“Nothing is more difficult, and therefore more precious, than to decide” (Napoleon Bonaparte).
DECISIONS ARE AN EVERYDAY REALITY, AND SOMETIMES THEY ARE HARD TO MAKE. In some instances, they are hard because we don’t have all the information we need. But at other times, our decisions are difficult because we aren’t sure what criteria ought to be applied in making the decision. A criterion is a standard, rule, or test by which a decision can be made. It is, as we say, a “deciding factor.” Suppose a recent college graduate has two job offers. Which will he accept? The decision will have to be made on the basis of some criteria. Selecting what criteria are going to be used is very important.
The criteria that a person uses in making decisions says a good deal about his or her character. In our example, let’s say that one job will be more lucrative, but it will require lying on behalf of the company. When the candidate selects one of these to be the deciding factor — money or honesty — we will learn something about his character.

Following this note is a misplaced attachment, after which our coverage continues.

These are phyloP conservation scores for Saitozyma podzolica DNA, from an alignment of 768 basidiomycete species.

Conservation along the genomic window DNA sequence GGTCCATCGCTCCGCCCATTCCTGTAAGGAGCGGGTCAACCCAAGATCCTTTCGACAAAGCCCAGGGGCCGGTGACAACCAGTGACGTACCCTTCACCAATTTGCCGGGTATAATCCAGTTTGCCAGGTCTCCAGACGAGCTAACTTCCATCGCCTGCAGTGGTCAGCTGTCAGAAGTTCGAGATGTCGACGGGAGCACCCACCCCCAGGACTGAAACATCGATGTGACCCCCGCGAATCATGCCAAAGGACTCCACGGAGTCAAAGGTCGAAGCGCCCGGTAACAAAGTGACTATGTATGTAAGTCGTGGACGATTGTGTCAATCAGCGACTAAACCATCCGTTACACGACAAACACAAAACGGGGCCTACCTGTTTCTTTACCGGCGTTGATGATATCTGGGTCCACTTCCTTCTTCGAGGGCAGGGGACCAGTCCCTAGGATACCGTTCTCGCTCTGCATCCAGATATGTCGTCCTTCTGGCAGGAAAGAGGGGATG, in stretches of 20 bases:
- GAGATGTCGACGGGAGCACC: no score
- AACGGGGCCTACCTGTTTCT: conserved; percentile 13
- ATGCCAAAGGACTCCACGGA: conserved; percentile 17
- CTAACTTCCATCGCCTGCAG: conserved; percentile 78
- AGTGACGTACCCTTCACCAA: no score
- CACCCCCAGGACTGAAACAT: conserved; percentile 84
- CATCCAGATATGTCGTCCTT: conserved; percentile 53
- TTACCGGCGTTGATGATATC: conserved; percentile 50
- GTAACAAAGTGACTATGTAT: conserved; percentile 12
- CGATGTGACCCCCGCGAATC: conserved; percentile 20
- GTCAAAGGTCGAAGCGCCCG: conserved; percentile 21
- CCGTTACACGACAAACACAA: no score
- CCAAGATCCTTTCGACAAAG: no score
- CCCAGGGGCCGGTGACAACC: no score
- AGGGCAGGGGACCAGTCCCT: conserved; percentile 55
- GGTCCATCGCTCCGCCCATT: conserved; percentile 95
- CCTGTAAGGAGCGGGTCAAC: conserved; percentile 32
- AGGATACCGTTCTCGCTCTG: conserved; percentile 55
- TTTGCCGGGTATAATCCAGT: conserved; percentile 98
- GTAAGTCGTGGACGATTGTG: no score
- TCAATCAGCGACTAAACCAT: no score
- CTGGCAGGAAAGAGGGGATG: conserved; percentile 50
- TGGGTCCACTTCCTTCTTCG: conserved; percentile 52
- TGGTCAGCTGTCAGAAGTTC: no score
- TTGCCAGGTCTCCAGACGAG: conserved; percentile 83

Unfortunately, many people have no higher criteria than their own experience or their own preferences. “The accepted philosophy of today . . . emphasizes meaningful experience as the criterion for truth. Facts are considered irrelevant, except insofar as they ‘turn us on’ ” (Erwin W. Lutzer). But I want to suggest that there are some objective standards by which our decisions can be made. When we are deciding what is true, what is right, and what is good, there is far more to consider than “whatever works for me,” to use the popular lingo. Personal experience can be misleading, and personal preference is notoriously fickle. Are there no higher and better criteria? Yes, there are!
As a species, we are distinguished by our moral faculty. We are capable of deciding between right and wrong, but unfortunately, we don’t often consider rightness as a criterion in our decisions. Frequently, we make crucial choices using no higher criteria than pleasure, social benefit — or worse, economic benefit. In a materialistic, capitalistic culture like ours, it is hard to keep in mind that there is more to think about than the mere question of monetary advantage. But if that is hard to keep in mind, we need to keep it in mind anyway.
“Every act of every man is a moral act, to be tested by moral, and not by economic, criteria” (Robert Maynard Hutchins).